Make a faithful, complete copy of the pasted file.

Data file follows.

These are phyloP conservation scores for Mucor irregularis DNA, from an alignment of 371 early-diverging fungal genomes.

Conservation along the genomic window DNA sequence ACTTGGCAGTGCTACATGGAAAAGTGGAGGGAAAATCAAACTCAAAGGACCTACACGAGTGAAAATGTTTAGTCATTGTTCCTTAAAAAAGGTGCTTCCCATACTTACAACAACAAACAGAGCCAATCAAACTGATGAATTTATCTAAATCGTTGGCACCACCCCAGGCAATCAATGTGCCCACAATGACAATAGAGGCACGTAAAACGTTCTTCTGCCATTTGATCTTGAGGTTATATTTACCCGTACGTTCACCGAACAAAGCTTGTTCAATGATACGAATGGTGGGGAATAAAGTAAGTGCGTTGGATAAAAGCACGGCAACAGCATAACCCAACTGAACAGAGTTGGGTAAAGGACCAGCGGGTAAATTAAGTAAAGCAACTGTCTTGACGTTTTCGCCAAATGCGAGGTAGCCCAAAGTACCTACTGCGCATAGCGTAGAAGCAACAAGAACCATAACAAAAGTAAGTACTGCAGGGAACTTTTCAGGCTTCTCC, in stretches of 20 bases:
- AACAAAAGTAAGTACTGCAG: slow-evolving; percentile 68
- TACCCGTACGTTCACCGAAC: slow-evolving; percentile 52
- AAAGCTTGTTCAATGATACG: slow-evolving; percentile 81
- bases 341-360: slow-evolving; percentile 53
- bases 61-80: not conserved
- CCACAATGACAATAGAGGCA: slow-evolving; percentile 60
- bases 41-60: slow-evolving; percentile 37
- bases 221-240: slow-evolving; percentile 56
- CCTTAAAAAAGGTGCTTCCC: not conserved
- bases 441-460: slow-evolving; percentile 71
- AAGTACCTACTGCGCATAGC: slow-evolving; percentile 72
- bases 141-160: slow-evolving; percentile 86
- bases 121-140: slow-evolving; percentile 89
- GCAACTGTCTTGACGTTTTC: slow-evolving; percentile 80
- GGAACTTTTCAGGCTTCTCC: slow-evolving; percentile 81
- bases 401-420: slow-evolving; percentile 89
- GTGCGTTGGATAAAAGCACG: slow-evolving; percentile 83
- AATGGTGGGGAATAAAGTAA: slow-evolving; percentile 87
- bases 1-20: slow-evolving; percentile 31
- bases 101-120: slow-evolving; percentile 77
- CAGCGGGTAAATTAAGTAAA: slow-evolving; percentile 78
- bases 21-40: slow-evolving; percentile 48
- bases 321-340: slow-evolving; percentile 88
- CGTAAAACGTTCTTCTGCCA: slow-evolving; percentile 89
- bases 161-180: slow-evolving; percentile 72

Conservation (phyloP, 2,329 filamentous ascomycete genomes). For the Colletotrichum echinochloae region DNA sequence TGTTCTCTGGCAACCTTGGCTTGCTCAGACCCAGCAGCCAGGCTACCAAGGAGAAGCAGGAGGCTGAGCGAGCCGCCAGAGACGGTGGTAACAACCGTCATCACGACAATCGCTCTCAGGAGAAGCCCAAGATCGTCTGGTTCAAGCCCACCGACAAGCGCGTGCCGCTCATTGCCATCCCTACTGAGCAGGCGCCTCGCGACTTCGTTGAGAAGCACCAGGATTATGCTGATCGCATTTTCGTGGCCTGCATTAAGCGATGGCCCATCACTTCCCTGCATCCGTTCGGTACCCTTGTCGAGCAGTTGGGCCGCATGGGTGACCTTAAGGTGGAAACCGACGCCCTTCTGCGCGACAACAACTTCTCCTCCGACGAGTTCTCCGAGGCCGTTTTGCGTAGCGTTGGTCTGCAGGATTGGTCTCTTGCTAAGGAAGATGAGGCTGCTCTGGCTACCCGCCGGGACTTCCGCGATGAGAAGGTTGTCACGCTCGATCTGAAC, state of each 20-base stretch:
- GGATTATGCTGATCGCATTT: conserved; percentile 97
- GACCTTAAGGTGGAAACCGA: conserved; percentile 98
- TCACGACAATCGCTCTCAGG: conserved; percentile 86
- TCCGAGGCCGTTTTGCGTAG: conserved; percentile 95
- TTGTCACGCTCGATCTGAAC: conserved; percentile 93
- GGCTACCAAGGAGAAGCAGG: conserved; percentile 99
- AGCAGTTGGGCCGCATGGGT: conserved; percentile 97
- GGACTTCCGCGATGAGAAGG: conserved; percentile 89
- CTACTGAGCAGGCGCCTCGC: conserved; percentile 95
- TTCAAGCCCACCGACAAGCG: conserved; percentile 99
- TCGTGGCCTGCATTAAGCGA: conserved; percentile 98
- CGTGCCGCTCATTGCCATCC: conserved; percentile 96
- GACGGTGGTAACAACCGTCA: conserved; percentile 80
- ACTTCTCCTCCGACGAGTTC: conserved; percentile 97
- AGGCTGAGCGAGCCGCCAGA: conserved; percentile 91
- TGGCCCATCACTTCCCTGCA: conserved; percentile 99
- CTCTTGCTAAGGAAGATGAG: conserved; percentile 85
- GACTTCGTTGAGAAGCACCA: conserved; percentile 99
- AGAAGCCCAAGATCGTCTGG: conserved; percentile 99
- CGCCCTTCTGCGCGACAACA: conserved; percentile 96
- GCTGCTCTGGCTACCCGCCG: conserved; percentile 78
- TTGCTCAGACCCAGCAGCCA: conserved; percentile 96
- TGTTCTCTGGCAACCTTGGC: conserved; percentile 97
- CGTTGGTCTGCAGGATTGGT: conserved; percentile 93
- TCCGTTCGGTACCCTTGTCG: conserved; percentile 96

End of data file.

These are phyloP conservation scores for Mucor irregularis DNA, from an alignment of 371 early-diverging fungal genomes.

Conservation along the genomic window DNA sequence ACTTGGCAGTGCTACATGGAAAAGTGGAGGGAAAATCAAACTCAAAGGACCTACACGAGTGAAAATGTTTAGTCATTGTTCCTTAAAAAAGGTGCTTCCCATACTTACAACAACAAACAGAGCCAATCAAACTGATGAATTTATCTAAATCGTTGGCACCACCCCAGGCAATCAATGTGCCCACAATGACAATAGAGGCACGTAAAACGTTCTTCTGCCATTTGATCTTGAGGTTATATTTACCCGTACGTTCACCGAACAAAGCTTGTTCAATGATACGAATGGTGGGGAATAAAGTAAGTGCGTTGGATAAAAGCACGGCAACAGCATAACCCAACTGAACAGAGTTGGGTAAAGGACCAGCGGGTAAATTAAGTAAAGCAACTGTCTTGACGTTTTCGCCAAATGCGAGGTAGCCCAAAGTACCTACTGCGCATAGCGTAGAAGCAACAAGAACCATAACAAAAGTAAGTACTGCAGGGAACTTTTCAGGCTTCTCC, in stretches of 20 bases:
- AACAAAAGTAAGTACTGCAG: slow-evolving; percentile 68
- TACCCGTACGTTCACCGAAC: slow-evolving; percentile 52
- AAAGCTTGTTCAATGATACG: slow-evolving; percentile 81
- bases 341-360: slow-evolving; percentile 53
- bases 61-80: not conserved
- CCACAATGACAATAGAGGCA: slow-evolving; percentile 60
- bases 41-60: slow-evolving; percentile 37
- bases 221-240: slow-evolving; percentile 56
- CCTTAAAAAAGGTGCTTCCC: not conserved
- bases 441-460: slow-evolving; percentile 71
- AAGTACCTACTGCGCATAGC: slow-evolving; percentile 72
- bases 141-160: slow-evolving; percentile 86
- bases 121-140: slow-evolving; percentile 89
- GCAACTGTCTTGACGTTTTC: slow-evolving; percentile 80
- GGAACTTTTCAGGCTTCTCC: slow-evolving; percentile 81
- bases 401-420: slow-evolving; percentile 89
- GTGCGTTGGATAAAAGCACG: slow-evolving; percentile 83
- AATGGTGGGGAATAAAGTAA: slow-evolving; percentile 87
- bases 1-20: slow-evolving; percentile 31
- bases 101-120: slow-evolving; percentile 77
- CAGCGGGTAAATTAAGTAAA: slow-evolving; percentile 78
- bases 21-40: slow-evolving; percentile 48
- bases 321-340: slow-evolving; percentile 88
- CGTAAAACGTTCTTCTGCCA: slow-evolving; percentile 89
- bases 161-180: slow-evolving; percentile 72

Conservation (phyloP, 2,329 filamentous ascomycete genomes). For the Colletotrichum echinochloae region DNA sequence TGTTCTCTGGCAACCTTGGCTTGCTCAGACCCAGCAGCCAGGCTACCAAGGAGAAGCAGGAGGCTGAGCGAGCCGCCAGAGACGGTGGTAACAACCGTCATCACGACAATCGCTCTCAGGAGAAGCCCAAGATCGTCTGGTTCAAGCCCACCGACAAGCGCGTGCCGCTCATTGCCATCCCTACTGAGCAGGCGCCTCGCGACTTCGTTGAGAAGCACCAGGATTATGCTGATCGCATTTTCGTGGCCTGCATTAAGCGATGGCCCATCACTTCCCTGCATCCGTTCGGTACCCTTGTCGAGCAGTTGGGCCGCATGGGTGACCTTAAGGTGGAAACCGACGCCCTTCTGCGCGACAACAACTTCTCCTCCGACGAGTTCTCCGAGGCCGTTTTGCGTAGCGTTGGTCTGCAGGATTGGTCTCTTGCTAAGGAAGATGAGGCTGCTCTGGCTACCCGCCGGGACTTCCGCGATGAGAAGGTTGTCACGCTCGATCTGAAC, state of each 20-base stretch:
- GGATTATGCTGATCGCATTT: conserved; percentile 97
- GACCTTAAGGTGGAAACCGA: conserved; percentile 98
- TCACGACAATCGCTCTCAGG: conserved; percentile 86
- TCCGAGGCCGTTTTGCGTAG: conserved; percentile 95
- TTGTCACGCTCGATCTGAAC: conserved; percentile 93
- GGCTACCAAGGAGAAGCAGG: conserved; percentile 99
- AGCAGTTGGGCCGCATGGGT: conserved; percentile 97
- GGACTTCCGCGATGAGAAGG: conserved; percentile 89
- CTACTGAGCAGGCGCCTCGC: conserved; percentile 95
- TTCAAGCCCACCGACAAGCG: conserved; percentile 99
- TCGTGGCCTGCATTAAGCGA: conserved; percentile 98
- CGTGCCGCTCATTGCCATCC: conserved; percentile 96
- GACGGTGGTAACAACCGTCA: conserved; percentile 80
- ACTTCTCCTCCGACGAGTTC: conserved; percentile 97
- AGGCTGAGCGAGCCGCCAGA: conserved; percentile 91
- TGGCCCATCACTTCCCTGCA: conserved; percentile 99
- CTCTTGCTAAGGAAGATGAG: conserved; percentile 85
- GACTTCGTTGAGAAGCACCA: conserved; percentile 99
- AGAAGCCCAAGATCGTCTGG: conserved; percentile 99
- CGCCCTTCTGCGCGACAACA: conserved; percentile 96
- GCTGCTCTGGCTACCCGCCG: conserved; percentile 78
- TTGCTCAGACCCAGCAGCCA: conserved; percentile 96
- TGTTCTCTGGCAACCTTGGC: conserved; percentile 97
- CGTTGGTCTGCAGGATTGGT: conserved; percentile 93
- TCCGTTCGGTACCCTTGTCG: conserved; percentile 96